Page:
Compatibility issues are common problems in industrial cleaning formulations.
Components that are helpful on their own or that improve the overall properties of the solution may also reduce stability or cause turbidity (clouding), separation, and precipitation at use temperatures and pHs, rendering the solutions ineffective.
Additionally, some compounds don’t dissolve well in water under any circumstances, so more volatile solvents or emulsifying packages need to be used.
There are several strategies for increasing the compatibility and solubility of mixtures that combat some of these common problems.
One of the most effective is the addition of hydrotropes, compounds that increase solubility of nonpolar compounds in water and increase the overall stability of mixtures.
Some hydrotropes even improve other properties of the mixture, especially cleansing power, making them multi-faceted additions that can be effective in a variety of formulations.
Because water is a polar solvent (the oxygens in H2O have a slight negative charge while the hydrogens have a slight positive charge) that includes hydrogen, hydrogen bonding occurs and increases the stability of the liquid phase.
Polar compounds, especially those that can also engage in hydrogen bonding, are much more soluble than nonpolar compounds.
Hydrotropes act like many surfactants in that they are amphoteric – they have a polar end and a nonpolar end that can arrange themselves around nonpolar solutes and disperse them in a polar solvent. This improves solubility and the stability of the mixture.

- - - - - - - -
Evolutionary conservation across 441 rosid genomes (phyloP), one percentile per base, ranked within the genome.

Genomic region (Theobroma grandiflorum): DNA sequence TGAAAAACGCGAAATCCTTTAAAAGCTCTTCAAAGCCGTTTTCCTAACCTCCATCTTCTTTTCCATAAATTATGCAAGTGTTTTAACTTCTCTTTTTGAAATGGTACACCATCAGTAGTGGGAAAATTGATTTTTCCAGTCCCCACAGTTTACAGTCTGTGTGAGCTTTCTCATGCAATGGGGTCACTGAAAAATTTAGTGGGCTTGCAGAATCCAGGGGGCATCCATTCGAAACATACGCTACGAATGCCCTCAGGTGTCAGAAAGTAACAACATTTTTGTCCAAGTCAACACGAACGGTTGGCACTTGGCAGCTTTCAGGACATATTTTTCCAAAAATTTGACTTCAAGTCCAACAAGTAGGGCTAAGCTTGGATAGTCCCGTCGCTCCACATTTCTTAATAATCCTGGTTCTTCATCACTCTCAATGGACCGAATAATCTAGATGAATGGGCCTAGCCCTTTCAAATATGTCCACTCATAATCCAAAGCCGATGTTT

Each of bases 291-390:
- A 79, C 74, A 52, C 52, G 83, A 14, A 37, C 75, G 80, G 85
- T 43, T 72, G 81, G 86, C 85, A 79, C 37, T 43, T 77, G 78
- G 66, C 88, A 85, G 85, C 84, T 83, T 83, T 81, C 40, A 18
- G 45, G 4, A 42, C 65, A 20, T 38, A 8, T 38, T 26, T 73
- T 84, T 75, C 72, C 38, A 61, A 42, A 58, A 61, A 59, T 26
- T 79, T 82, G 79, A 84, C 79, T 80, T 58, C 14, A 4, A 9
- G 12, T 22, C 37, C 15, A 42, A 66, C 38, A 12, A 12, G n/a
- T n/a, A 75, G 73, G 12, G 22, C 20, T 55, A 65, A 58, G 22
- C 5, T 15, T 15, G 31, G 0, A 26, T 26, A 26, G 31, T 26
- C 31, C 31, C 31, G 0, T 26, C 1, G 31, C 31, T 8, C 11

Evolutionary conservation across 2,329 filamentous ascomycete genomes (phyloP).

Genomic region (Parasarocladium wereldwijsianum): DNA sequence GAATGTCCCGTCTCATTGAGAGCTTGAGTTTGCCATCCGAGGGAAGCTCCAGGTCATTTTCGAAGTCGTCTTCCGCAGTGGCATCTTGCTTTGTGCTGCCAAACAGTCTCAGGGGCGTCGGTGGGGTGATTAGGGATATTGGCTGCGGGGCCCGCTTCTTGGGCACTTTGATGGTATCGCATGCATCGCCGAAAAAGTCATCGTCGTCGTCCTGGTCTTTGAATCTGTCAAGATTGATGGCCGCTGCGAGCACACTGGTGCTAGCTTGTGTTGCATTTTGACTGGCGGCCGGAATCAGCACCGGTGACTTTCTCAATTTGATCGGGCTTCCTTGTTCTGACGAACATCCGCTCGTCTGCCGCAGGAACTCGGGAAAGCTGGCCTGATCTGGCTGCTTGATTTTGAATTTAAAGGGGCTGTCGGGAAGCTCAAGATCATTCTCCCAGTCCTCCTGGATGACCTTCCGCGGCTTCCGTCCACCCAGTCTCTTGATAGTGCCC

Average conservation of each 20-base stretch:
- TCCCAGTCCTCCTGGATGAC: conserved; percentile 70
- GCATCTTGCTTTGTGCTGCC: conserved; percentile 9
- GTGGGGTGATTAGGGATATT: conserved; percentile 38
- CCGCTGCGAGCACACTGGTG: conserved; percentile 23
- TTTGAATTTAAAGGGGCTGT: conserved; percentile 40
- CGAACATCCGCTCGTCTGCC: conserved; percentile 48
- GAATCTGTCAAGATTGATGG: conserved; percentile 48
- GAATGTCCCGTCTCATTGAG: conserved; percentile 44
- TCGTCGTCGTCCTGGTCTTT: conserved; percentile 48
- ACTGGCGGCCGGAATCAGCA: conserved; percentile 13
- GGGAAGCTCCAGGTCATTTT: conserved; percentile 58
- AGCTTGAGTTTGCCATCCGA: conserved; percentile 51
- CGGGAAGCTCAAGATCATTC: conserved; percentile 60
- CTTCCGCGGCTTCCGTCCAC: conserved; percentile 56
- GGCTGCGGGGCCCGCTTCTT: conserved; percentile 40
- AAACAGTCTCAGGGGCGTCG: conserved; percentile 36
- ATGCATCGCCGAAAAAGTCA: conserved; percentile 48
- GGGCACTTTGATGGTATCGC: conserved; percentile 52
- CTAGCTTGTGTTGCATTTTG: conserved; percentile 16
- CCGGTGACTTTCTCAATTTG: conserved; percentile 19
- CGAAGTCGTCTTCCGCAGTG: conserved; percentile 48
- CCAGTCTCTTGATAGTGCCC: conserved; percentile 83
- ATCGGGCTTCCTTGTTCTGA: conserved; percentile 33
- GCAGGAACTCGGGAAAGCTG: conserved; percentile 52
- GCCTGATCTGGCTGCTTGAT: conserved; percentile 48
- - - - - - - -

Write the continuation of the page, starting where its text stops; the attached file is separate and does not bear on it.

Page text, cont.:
Traditional surfactants, however, generally have longer hydrophobic tails, which can promote micelle formation at high concentrations, increasing the risks of turbidity where particles separate out and become visible in the solution.
Many components of industrial cleaners such as builders and electrolytes can lower the cloud point of the mixture, causing it to become turbid around the temperature of use.
Micelles form when surfactants group together to protect the hydrophobic areas from a polar solvent
Hydrotropes such as sodium xylene sulfonate contain an ionic sodium sulfonate group that dissociates in water and a non-polar aromatic ring that is attracted to nonpolar solutes.
These compounds can interfere with micelle formation and induce disorder in any developing structures, keeping them suspended in solution.
When faced with nonpolar solutes, very small concentrations (0.1 – 15%) of hydrotropes can improve solubility was well as improve other qualities, from foaming to lubrication.
Some multifunctional hydrotropes can provide detergent, wetting, and even corrosion resistance through various structural modifications.
Hydrotropes are generally recognized as safe and come in varying levels of harshness, making some more suitable for contact with skin than other.
They have a low potential for bioaccumulation and can biodegrade aerobically.
Some, such as Tomamine Amphoteric 16 by AirProducts, are ultimately biodegradable (>60% in 28 days), as listed by CleanGredients.
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